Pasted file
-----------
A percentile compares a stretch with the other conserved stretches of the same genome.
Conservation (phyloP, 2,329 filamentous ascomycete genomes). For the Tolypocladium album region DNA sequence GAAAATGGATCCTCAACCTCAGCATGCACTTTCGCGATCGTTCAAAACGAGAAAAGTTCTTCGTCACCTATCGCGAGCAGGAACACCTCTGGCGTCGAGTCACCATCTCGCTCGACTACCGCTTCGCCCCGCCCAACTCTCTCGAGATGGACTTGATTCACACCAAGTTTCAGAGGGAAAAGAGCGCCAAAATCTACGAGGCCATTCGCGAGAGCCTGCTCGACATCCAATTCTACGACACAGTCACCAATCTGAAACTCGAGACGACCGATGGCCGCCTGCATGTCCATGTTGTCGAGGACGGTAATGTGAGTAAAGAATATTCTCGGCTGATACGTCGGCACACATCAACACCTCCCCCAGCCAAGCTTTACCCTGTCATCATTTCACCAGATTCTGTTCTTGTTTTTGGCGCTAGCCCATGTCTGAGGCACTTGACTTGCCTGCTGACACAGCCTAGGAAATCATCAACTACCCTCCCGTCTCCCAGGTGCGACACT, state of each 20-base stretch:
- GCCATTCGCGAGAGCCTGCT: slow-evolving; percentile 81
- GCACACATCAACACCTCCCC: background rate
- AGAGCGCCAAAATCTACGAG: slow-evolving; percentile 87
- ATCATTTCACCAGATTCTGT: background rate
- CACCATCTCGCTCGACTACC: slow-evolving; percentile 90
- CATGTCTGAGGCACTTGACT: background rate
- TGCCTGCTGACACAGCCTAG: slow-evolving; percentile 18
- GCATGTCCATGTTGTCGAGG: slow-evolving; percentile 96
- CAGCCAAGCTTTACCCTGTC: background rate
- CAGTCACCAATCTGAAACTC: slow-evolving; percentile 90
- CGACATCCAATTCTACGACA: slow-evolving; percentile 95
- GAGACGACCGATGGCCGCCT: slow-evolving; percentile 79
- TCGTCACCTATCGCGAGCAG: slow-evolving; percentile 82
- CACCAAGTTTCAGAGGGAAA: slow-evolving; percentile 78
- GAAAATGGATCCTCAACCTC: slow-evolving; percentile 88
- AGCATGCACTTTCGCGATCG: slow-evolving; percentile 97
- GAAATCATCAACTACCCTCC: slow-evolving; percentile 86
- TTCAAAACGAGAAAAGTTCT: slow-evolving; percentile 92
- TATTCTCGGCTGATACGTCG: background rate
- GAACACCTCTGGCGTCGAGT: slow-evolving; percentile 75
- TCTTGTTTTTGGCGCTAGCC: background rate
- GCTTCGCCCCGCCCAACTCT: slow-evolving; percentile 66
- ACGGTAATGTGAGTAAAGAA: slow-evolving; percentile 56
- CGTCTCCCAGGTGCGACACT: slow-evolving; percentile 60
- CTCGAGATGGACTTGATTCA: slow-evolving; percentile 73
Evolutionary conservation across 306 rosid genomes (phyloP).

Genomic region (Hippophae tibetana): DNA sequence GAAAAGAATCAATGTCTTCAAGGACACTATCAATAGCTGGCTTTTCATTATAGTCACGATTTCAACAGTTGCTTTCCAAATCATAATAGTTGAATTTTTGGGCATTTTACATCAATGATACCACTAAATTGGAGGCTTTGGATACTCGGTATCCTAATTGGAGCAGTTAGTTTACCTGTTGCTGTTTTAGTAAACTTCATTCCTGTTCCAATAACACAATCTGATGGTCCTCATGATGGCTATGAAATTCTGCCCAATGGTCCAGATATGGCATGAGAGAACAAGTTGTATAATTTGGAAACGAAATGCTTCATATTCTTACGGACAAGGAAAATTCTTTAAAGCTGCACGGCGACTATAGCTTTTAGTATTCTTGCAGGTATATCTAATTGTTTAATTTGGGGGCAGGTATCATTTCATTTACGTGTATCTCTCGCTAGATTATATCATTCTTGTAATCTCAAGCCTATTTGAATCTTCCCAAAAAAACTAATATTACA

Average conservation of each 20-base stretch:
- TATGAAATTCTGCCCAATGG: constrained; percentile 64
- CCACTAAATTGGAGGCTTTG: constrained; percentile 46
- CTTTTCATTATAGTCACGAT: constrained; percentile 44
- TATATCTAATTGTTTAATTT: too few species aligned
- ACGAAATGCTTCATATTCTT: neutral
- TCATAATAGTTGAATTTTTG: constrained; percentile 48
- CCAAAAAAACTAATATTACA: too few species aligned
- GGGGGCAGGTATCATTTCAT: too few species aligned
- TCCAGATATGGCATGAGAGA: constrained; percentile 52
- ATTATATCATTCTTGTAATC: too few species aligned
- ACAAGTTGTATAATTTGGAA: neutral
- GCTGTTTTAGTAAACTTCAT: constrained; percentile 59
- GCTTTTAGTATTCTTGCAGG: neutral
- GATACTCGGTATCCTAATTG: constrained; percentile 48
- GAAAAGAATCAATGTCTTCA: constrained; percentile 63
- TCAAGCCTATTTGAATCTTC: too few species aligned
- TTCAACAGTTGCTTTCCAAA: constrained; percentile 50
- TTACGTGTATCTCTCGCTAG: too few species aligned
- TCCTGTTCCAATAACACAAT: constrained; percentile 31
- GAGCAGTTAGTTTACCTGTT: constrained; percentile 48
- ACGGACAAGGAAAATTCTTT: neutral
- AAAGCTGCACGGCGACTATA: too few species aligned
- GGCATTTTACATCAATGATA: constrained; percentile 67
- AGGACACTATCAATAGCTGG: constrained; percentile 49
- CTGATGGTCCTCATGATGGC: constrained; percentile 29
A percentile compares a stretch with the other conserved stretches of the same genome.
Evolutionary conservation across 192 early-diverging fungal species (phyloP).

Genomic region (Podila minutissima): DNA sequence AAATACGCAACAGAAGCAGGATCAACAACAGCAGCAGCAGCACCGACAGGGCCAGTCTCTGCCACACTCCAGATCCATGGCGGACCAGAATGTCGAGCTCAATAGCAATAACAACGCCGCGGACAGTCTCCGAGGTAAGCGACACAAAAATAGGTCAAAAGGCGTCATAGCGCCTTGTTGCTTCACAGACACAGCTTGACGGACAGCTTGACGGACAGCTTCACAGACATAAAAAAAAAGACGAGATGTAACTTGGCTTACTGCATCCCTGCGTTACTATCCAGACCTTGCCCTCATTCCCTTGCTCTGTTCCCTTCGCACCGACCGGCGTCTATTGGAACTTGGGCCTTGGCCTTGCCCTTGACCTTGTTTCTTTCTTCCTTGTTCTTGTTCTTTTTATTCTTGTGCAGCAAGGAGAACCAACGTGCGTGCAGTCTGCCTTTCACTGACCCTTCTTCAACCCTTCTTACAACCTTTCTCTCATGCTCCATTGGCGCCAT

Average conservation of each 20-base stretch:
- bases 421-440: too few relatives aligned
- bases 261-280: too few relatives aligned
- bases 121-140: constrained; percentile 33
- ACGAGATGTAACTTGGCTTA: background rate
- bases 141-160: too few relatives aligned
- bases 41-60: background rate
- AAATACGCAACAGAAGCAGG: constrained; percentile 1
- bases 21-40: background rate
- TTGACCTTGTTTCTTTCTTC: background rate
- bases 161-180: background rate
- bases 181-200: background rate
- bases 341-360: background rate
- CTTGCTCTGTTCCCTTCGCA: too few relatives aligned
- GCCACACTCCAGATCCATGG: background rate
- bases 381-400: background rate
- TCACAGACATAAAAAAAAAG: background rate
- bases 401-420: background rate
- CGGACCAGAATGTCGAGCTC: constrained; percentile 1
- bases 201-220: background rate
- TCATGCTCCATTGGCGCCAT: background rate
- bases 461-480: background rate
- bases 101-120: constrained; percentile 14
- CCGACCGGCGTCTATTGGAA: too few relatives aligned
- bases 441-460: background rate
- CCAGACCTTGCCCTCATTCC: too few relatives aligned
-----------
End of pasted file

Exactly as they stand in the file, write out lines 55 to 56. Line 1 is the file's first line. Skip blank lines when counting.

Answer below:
- CTGATGGTCCTCATGATGGC: constrained; percentile 29
A percentile compares a stretch with the other conserved stretches of the same genome.